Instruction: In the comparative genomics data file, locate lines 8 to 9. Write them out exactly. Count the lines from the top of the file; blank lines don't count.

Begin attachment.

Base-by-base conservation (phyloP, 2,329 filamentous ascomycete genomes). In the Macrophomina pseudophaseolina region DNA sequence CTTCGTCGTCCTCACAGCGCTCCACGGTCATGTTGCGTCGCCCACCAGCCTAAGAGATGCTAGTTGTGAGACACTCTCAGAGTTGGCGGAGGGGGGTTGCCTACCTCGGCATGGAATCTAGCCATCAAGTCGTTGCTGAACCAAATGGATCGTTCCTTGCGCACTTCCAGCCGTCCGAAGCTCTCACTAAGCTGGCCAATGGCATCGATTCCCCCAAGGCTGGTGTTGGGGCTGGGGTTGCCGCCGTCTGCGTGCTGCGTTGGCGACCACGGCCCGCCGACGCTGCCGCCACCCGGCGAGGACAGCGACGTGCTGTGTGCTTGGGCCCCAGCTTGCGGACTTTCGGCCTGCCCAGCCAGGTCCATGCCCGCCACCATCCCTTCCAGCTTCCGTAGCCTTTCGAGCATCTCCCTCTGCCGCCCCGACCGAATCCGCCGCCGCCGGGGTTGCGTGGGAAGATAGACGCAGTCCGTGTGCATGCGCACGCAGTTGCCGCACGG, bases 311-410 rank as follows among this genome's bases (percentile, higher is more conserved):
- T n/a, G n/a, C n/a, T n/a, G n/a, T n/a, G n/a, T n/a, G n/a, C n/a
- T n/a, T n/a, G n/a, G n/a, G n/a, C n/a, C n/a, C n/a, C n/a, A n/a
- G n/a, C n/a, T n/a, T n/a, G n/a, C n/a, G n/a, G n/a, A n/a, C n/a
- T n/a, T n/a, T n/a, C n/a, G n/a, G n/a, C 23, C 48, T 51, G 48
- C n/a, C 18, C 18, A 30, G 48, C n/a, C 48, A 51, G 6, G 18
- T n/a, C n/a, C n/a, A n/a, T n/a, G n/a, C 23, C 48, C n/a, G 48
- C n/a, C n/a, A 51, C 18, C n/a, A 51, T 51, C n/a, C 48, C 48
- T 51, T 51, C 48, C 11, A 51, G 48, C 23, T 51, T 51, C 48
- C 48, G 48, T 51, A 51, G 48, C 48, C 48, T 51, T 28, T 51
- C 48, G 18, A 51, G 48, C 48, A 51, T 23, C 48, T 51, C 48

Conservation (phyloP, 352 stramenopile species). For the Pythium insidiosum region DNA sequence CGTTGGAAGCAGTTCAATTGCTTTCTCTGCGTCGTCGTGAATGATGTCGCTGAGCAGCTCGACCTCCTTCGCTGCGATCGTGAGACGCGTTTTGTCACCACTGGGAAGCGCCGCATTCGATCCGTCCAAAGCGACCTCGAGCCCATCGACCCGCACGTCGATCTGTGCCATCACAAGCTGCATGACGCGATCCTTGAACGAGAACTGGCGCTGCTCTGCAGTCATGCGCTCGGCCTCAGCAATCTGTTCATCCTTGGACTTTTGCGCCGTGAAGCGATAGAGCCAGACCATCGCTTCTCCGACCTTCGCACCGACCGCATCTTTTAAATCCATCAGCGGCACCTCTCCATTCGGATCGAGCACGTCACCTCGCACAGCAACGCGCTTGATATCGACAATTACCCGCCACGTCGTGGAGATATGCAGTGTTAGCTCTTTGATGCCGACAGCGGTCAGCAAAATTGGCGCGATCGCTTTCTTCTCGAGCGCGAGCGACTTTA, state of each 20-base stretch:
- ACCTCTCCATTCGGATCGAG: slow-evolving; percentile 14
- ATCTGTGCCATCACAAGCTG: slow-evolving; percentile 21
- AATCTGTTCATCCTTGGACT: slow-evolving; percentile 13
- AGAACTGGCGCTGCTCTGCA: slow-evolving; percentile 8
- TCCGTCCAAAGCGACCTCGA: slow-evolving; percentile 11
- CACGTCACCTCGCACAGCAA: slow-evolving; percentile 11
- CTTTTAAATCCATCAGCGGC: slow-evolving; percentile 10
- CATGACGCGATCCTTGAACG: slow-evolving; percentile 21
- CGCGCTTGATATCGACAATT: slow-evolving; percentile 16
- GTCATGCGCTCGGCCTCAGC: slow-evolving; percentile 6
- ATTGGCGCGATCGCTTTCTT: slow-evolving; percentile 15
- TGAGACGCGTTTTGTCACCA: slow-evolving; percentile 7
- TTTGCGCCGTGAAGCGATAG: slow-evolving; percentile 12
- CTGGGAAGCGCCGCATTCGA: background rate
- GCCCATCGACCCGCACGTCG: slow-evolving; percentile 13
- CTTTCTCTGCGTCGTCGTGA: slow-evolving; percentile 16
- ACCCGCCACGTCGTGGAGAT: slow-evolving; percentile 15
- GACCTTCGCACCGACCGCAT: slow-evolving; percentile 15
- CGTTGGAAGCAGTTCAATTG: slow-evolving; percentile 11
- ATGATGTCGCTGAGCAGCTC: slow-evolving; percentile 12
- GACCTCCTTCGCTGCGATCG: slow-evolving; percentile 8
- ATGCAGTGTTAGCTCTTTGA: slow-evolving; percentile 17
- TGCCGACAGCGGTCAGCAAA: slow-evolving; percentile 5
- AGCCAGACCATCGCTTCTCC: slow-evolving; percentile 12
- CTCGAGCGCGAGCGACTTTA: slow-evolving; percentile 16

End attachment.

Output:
- C n/a, C n/a, A 51, C 18, C n/a, A 51, T 51, C n/a, C 48, C 48
- T 51, T 51, C 48, C 11, A 51, G 48, C 23, T 51, T 51, C 48